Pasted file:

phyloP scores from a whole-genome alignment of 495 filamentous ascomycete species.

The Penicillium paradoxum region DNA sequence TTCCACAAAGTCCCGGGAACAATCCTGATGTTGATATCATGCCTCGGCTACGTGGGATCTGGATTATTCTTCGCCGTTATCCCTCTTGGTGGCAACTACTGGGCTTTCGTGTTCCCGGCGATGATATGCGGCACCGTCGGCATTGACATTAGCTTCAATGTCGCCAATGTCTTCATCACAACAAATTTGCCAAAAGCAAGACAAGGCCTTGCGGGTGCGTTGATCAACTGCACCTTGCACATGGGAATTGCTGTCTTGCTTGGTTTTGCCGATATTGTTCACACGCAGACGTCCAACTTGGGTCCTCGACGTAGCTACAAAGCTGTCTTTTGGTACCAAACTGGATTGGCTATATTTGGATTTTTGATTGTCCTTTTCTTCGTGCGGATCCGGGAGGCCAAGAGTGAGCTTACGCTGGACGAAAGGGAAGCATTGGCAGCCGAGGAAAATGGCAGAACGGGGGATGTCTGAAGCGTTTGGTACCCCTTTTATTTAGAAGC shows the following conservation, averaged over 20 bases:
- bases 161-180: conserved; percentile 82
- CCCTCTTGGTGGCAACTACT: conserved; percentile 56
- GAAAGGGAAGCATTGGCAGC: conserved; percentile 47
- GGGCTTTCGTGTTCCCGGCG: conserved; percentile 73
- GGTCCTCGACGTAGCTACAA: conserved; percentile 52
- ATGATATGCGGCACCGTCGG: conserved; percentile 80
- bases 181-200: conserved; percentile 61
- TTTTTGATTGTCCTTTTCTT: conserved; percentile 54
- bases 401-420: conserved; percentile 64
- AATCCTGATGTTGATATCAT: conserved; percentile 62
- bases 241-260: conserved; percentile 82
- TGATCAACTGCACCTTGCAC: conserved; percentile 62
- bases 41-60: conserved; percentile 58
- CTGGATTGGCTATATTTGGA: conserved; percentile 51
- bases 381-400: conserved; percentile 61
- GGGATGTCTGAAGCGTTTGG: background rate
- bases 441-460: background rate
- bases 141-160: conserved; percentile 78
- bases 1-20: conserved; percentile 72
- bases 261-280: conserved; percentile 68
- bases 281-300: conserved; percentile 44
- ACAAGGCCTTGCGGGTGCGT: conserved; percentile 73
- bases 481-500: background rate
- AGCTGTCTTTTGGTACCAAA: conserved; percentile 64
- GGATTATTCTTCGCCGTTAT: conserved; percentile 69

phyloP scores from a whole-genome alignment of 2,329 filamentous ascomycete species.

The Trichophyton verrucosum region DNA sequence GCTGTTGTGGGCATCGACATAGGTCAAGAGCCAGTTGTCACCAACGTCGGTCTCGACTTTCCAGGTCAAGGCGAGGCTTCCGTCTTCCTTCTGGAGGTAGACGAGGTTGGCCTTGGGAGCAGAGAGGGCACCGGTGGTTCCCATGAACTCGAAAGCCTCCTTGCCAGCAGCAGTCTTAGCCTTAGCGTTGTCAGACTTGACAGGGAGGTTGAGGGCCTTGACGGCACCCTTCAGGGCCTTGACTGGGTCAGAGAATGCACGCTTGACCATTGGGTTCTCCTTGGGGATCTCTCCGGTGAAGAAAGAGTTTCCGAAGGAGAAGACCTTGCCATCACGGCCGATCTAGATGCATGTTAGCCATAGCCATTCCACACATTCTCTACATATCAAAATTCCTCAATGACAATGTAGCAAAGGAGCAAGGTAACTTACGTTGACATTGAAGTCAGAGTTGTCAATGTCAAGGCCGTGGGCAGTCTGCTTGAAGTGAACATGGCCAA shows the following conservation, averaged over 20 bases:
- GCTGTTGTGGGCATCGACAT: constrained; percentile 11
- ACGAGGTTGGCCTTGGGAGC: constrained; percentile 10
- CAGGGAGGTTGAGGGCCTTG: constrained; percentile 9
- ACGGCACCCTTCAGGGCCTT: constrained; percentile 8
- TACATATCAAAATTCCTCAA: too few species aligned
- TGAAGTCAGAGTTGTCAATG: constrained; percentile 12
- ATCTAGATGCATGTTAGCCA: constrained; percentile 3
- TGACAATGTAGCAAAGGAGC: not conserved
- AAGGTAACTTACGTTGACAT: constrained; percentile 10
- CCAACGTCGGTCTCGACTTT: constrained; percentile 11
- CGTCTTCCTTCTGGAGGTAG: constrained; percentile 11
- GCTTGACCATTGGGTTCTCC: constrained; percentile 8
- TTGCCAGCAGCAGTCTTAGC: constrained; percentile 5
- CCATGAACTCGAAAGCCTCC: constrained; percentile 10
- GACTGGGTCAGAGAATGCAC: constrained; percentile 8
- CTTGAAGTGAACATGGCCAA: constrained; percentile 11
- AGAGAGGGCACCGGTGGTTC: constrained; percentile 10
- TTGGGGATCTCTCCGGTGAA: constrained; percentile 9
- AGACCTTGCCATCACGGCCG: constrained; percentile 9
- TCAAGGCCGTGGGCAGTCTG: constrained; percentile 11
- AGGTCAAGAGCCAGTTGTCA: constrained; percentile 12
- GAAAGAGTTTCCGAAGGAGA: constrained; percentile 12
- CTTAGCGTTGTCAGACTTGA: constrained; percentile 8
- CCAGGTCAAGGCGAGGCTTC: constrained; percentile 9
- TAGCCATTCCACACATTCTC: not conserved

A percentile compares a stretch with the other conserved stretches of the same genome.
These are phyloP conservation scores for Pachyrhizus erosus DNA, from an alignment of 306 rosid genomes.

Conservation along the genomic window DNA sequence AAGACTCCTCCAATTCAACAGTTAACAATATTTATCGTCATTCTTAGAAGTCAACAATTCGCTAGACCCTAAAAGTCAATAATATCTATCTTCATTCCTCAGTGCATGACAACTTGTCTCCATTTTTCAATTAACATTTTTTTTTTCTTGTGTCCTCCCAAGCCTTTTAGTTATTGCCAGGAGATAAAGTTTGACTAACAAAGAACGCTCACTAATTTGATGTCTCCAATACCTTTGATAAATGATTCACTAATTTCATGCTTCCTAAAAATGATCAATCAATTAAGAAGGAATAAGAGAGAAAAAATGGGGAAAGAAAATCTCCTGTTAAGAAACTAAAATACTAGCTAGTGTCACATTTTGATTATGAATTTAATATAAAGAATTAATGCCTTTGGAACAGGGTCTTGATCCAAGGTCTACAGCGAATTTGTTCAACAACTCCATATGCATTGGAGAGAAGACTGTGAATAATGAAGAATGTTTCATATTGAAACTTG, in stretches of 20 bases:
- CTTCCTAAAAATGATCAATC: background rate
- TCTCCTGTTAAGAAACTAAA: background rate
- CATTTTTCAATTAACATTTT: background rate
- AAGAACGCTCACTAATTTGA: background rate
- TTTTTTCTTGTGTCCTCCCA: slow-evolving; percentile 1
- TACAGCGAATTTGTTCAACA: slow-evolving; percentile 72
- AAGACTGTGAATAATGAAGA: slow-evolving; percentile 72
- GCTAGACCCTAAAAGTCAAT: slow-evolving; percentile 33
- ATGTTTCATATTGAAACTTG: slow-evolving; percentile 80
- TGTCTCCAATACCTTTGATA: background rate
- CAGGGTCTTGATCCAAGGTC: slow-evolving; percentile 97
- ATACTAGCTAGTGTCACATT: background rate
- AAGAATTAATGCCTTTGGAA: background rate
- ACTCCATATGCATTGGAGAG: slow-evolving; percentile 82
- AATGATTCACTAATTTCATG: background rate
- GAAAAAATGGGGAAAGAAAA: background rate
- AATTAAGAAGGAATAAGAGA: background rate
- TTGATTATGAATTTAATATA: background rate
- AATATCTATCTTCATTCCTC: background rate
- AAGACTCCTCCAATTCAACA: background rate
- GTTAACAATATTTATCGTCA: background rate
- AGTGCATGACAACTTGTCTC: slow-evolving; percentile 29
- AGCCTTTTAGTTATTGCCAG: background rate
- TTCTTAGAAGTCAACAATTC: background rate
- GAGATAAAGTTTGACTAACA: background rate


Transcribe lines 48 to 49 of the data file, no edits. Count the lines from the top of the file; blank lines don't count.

- AGACCTTGCCATCACGGCCG: constrained; percentile 9
- TCAAGGCCGTGGGCAGTCTG: constrained; percentile 11